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August 09

€ Psychographics is the quantitative investigation of


consumers’ lifestyles, personality, values,
attitudes, and demographics.

€ Lifestyle and personality are different, yet are


closely related.
related
MKTG203
Week 9 € Lifestyle refers to the external manifestations of how
a person lives. In contrast, personality refers to the
internally based dispositions of the person.

€ Lifestyle refers to how people live, how they spend


their money, and how they allocate their time.

€ A set of human characteristics associated with a brand. € 5 dimensional instrument to assess the set of human
characteristics associated with a brand
€ Attaching a human personality (ie: traits) to a brand.

€ The personality of a brand enables the consumer to express his or her € Sincerity (Campbell's, Hallmark, Kodak, Kleenex)
own self, ideal self, or specific dimensions of the self through the use of ƒ Down-To-Earth: family-oriented, small-town, conventional,
a brand.
blue-collar, all-American
€ Key way to differentiate a brand in a product category. ƒ Honest: sincere,
sincere real,
real ethical
ethical, thoughtful
thoughtful, caring
ƒ Wholesome: original, genuine, ageless, classic, old-fashioned
€ A central driver of consumer preference and usage. ƒ Cheerful: sentimental, friendly, warm, happy

€ A common denominator that can be used to market a brand across


cultures. € Excitement (Porsche, Absolut, Benetton, Mazda, Apple)
ƒ Daring: trendy, exciting, off-beat, flashy, provocative
€ = the outward face of the brand, the characteristics most closely ƒ Spirited: cool, young, lively, outgoing, adventurous,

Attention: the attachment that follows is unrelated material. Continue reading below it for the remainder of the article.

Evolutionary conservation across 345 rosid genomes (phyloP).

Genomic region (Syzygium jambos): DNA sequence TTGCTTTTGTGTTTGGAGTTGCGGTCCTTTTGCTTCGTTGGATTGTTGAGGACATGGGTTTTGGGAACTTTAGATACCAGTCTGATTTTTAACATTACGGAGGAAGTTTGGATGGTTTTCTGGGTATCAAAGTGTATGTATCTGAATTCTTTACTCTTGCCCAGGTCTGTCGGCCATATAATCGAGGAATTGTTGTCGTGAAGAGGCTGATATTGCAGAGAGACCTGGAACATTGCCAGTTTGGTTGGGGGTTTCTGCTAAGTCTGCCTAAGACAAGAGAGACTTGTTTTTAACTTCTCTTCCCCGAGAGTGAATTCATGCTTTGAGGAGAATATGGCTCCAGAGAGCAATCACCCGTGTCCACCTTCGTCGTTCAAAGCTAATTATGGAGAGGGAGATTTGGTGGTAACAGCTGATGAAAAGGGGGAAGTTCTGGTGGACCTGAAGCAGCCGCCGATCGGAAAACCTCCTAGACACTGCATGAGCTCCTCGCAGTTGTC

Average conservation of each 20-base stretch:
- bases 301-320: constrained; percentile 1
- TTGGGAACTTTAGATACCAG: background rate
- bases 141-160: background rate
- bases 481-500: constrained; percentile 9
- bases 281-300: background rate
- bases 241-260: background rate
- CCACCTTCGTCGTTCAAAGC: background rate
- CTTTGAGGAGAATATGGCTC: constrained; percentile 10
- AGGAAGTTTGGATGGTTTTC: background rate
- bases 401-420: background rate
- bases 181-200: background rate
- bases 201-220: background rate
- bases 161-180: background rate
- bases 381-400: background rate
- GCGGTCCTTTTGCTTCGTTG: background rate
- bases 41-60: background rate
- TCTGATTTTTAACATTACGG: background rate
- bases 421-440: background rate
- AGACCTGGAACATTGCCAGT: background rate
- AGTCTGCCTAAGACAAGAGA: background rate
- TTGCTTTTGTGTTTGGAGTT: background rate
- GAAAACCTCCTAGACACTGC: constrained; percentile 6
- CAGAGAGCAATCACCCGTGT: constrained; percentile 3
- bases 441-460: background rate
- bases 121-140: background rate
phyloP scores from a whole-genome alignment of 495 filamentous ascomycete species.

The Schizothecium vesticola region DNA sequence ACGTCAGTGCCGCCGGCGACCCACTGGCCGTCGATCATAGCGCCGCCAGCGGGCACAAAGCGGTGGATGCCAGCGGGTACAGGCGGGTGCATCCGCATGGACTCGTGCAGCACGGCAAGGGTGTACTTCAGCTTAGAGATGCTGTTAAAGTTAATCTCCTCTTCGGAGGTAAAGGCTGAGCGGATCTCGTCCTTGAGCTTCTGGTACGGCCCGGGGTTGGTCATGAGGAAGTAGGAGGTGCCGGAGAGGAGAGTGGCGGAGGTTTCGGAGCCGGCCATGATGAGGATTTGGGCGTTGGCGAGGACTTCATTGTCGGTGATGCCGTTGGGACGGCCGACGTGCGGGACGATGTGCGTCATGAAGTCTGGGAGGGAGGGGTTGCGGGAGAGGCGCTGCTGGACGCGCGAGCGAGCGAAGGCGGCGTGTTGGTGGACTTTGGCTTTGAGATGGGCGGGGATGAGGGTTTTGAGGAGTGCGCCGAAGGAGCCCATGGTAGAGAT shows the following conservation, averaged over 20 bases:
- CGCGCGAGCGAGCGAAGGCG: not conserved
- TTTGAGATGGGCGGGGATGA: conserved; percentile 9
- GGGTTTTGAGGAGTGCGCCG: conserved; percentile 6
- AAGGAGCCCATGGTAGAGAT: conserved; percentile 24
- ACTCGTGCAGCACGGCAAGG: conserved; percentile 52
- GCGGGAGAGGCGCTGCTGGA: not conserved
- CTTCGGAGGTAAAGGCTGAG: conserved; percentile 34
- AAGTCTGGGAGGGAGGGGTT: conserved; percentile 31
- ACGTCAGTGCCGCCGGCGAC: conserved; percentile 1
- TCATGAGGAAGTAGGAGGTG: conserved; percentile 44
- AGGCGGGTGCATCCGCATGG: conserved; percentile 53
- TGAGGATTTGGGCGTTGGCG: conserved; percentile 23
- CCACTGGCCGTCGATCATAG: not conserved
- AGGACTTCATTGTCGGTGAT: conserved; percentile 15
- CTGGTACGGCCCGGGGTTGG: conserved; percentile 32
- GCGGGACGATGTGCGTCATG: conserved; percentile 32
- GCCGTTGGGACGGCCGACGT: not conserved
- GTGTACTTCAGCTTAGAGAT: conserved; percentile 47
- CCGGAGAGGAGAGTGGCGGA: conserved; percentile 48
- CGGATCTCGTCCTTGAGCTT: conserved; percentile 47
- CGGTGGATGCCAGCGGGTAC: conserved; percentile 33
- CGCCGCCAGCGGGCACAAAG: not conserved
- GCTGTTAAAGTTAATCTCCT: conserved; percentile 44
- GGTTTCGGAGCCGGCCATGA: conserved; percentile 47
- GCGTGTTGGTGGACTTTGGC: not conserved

associated with human traits eg: fun, sophisticated, ruggedly
individualistic, exciting, sincere, funky. ƒ Imaginative: unique, humorous, surprising, artistic, fun
ƒ Up-To-Date: independent, contemporary, innovative,
€ Jennifer Aaker developed a scale to measure brand personality. aggressive

€ Competence (Amex, CNN, IBM, Insurance companies, € Lifestyle:


LG) ƒ A pattern of consumption reflecting a person’s choices of
ƒ Reliable: hardworking, secure, efficient, trustworthy, careful how he or she spends time and money
ƒ Intelligent: technical, corporate, serious
ƒ Successful: leader, confident, influential € Lifestyle Marketing Perspective:
ƒ Recognises that people sort themselves into groups on
€ S hi ti ti (L
Sophistication (Lexus, M
Mercedes,
d R l
Revlon, Li dt)
Lindt) th b
the basis
i off thi
things th
they lik
like tto d
do, h
how th
they lik
like tto
ƒ Upper Class: glamorous, good-looking, pretentious, spend their leisure time, and how they choose to spend
sophisticated their disposable income
ƒ Charming: feminine, smooth, sexy, gentle
€ How we live is a reflection of not only who we are, but of
€ Ruggedness (Levi's, Marlboro, Nike, Harley Davidson, trends in society and reflections of our culture
Pajero, SUVs)
ƒ Outdoorsy: masculine. € Lifestyle is simply the way individuals live. And the way we
ƒ Western: active, athletic live is shaped and formed through social interaction as the
ƒ Tough: rugged, strong, no-nonsense individual moves through the lifecycle.

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August 09

Psychographics € Originally, research into


€ People have different consumer activities, interests
ƒ perceptions about benefits or value of products/services and opinions (AIO) were used as
ƒ motivations; what makes consumers want to buy
an approach to constructing
€ More precise target marketing efforts psychographic profiles.
ƒ beyond demographics
| demographics - age, sex, income, geography or other ‘quantifiable’ common
ƒ Activities
characteristics | Activity questions ask consumers